By Jonathan Soder, Features Editor
When freshmen returned to campus for J-term in January 2018, they were met by over 100 new companions. Those companions were all approximately 4 feet 5 inches tall, clothed in black, blue and red and shaped like soda bottles.
The bottles riddled the campus like seeds on the face of a strawberry, and wherever students turned, there was sure to be another bottle greeting them.
Still found around campus, these bottles are self-proclaiming “Pepsico Recycling” stations which represent an effort of Facility Services to increase “environmental stewardship” on campus by minimizing garbage output. However, despite their eyecatching form, trash is still thrown in the recycling bins.
“Recycle companies can only tolerate a small percentage of contamination in the recycle stream before they reject the whole load and it ends up in a landfill despite all our efforts,” Facility Services Manager Robert Marquardt said.
The Pepsi bins are a second attempt on the part of Facility Services to encourage students, faculty and staff to recycle.
Former recycling bins were black and had two holes at the top to separate metals from papers. Placed adjacent to the trashcans just as the Pepsi bins are now, these bins attracted even more non-recyclable garbage because of their non-descript design.
In the lower GC alone, there are currently three recycling bottles. Two sit up against columns next to the garbage cans, and one resides by the water fountain. Others are spread across campus.
“There are about 100 Pepsi Recycle containers across campus,” Marquardt said. “They are strategically located to be highly visible and in locations that are convenient for students, faculty and staff to use. We have extra cans and would welcome any suggestions from our customers as to where they might be best utilized.”
Strategic placement is only part of the recycling effort though. The rest is left to those utilizing the bins.
“Be aware of your affect as individuals,” facility services supervisor Dave Gilmore said. “Don’t put your trash in recycle containers. Make suggestions when you see recycling opportunities being missed.”
Facility Services employees drew inspiration for this approach to recycling from other schools they heard from at several Oklahoma Association of College and University Physical Plant Administrators (OACUP-PA) meetings.
“Their students had embraced recycling as a way to eliminate landfill issues,” Gilmore said. OBU’s primary reasoning for seeking out recycling techniques is for “creation care.”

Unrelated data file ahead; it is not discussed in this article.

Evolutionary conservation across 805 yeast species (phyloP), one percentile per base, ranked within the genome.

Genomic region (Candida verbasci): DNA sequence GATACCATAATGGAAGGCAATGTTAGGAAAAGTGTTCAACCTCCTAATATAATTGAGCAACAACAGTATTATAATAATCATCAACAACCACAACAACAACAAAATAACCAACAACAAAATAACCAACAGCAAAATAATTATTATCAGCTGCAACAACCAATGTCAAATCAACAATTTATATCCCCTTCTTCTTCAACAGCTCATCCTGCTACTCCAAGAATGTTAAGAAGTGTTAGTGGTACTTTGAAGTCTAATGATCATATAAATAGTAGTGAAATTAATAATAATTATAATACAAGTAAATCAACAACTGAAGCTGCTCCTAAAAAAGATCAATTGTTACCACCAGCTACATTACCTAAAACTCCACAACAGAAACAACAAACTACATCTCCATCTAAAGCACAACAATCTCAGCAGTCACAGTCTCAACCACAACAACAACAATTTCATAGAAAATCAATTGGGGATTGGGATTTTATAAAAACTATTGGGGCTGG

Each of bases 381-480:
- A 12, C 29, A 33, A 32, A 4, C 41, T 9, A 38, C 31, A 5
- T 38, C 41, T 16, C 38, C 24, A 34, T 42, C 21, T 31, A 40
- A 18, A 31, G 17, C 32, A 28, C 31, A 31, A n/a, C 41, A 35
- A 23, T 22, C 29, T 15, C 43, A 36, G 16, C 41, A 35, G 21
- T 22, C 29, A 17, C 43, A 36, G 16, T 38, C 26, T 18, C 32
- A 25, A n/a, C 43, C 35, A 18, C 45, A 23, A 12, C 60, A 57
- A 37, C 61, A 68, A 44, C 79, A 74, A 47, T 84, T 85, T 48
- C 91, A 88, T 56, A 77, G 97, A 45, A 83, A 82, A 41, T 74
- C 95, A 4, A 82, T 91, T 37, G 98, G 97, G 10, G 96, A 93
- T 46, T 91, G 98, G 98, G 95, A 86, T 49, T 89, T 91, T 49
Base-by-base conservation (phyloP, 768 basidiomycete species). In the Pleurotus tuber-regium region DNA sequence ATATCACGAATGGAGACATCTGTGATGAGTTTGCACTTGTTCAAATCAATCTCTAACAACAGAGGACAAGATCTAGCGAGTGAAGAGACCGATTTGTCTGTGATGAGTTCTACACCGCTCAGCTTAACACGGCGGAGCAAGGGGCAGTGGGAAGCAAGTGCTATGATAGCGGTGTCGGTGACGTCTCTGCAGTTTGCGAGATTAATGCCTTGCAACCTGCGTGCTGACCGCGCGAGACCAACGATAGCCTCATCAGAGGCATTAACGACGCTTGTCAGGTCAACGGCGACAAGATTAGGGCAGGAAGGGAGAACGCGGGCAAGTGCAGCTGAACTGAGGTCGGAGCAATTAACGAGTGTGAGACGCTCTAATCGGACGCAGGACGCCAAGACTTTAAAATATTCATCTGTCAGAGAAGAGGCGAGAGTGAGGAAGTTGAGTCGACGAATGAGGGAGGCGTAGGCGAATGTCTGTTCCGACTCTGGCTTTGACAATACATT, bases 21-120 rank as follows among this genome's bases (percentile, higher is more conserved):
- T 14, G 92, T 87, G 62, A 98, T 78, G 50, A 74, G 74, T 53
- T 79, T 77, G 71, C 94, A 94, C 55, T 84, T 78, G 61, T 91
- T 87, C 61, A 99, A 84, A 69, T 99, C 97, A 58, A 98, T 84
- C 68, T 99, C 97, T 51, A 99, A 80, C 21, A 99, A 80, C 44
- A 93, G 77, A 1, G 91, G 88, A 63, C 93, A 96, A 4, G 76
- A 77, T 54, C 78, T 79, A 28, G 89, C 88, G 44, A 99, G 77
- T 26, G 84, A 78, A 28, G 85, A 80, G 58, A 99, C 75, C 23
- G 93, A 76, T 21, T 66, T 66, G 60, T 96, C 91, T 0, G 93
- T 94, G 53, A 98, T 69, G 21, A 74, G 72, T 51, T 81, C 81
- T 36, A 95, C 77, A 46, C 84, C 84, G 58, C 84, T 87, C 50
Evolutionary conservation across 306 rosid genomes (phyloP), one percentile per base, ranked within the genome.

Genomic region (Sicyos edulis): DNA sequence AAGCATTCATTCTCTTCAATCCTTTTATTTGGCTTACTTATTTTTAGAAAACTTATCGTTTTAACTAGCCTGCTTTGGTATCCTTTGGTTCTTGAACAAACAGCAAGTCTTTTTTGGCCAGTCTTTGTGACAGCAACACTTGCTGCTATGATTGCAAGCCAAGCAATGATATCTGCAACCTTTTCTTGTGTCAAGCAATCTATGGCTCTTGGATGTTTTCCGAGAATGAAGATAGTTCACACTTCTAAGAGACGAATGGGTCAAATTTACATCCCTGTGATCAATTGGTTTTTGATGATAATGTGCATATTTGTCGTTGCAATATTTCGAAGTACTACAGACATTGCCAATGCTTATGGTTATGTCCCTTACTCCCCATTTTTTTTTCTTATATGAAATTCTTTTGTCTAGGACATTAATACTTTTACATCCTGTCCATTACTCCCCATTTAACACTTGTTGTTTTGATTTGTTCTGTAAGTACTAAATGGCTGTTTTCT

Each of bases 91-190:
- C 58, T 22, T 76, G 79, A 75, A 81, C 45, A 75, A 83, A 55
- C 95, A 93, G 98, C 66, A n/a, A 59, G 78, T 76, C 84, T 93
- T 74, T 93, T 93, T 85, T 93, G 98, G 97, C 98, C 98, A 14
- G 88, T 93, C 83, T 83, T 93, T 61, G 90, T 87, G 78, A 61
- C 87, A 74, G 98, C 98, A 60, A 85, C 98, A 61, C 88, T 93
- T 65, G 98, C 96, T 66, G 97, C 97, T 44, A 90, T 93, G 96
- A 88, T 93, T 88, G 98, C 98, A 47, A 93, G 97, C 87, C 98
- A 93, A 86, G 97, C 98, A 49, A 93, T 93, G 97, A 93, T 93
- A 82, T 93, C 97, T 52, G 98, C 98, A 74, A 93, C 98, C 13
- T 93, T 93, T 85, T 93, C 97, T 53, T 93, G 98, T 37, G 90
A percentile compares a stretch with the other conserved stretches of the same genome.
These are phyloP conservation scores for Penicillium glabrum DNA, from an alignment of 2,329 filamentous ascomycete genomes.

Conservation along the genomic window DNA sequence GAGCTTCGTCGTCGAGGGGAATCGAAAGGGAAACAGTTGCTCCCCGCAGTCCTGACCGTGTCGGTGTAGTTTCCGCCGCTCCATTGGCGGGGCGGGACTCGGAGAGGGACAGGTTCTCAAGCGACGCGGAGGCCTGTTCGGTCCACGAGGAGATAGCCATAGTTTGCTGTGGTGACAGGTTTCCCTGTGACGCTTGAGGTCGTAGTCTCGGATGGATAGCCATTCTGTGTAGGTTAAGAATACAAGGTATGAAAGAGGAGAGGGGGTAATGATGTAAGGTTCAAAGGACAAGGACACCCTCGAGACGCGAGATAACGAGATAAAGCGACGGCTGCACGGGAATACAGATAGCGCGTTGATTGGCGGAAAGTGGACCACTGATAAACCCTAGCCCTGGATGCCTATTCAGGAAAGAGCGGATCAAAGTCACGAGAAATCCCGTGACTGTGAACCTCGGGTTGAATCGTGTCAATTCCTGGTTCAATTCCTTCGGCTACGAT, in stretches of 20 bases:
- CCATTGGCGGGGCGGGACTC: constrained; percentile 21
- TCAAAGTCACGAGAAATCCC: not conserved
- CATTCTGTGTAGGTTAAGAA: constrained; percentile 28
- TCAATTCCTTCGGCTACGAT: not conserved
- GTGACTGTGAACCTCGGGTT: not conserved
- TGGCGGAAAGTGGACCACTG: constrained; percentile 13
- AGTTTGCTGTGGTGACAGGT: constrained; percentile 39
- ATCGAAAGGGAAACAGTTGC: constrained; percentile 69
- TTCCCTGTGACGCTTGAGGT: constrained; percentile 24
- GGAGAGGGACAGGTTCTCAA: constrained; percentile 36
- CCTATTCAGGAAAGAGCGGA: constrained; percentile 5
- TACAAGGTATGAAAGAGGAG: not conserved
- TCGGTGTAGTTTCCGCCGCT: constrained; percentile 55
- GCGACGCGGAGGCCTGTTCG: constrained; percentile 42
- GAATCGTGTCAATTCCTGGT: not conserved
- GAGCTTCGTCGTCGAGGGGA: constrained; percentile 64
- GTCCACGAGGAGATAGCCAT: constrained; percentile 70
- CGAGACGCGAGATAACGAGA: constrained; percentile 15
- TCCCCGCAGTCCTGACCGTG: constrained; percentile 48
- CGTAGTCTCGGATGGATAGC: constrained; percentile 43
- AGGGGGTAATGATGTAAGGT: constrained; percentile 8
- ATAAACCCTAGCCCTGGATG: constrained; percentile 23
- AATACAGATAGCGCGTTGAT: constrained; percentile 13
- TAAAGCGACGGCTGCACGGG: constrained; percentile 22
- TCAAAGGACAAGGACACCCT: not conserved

“We believe that Christians have responsibility to care for God’s creation and that OBU should have goals in that area,” Marquardt said.
The new initiatives began last year under former director of Facilities Management George Haines and includes involvement by Aramark and student workers.
“Right now, we have Aramark collecting the recycling from offices, classrooms and our other facilities. Our utility crew workers bring the plastic and paper to a single stream dumpster at F[acility] S[ervices] and the cardboard to our recycling house on Bonita Ave,” Marquardt said.
Gilmore reported an increase in recycling since the implementation of the Pepsi bottles.
This is in large part due to their visibility but also due to the increased emphasis on recycling overall. Prior to the current system, there was little regard for recycling on campus.
In the long run, OBU aims to become a Zero Landfill campus, which means that no waste from campus would end up in a landfill. Instead waste would be recycled or taken to a waste-to-energy camp if it is un-recyclable garbage. This would be the prime benefit for the university Gilmore said.
“There is no monetary advantage to recycling,” Gilmore said. “The goal of creation care leads us to our contribution of limiting the effects plastic has on the environment [by] limiting what is put in landfills. Today, all of us are far more concerned about the effects on the environment than past generations.”
In fact, transitioning to a Zero Landfill campus will be a financial test for OBU, one which the university believes is worth the effort on everyone’s part.
“Keep in mind the word sustainability and what it actually means,” Marquardt said. “To be successful, the sustainability effort will require all of our community’s citizens to become educated, aware, and involved.”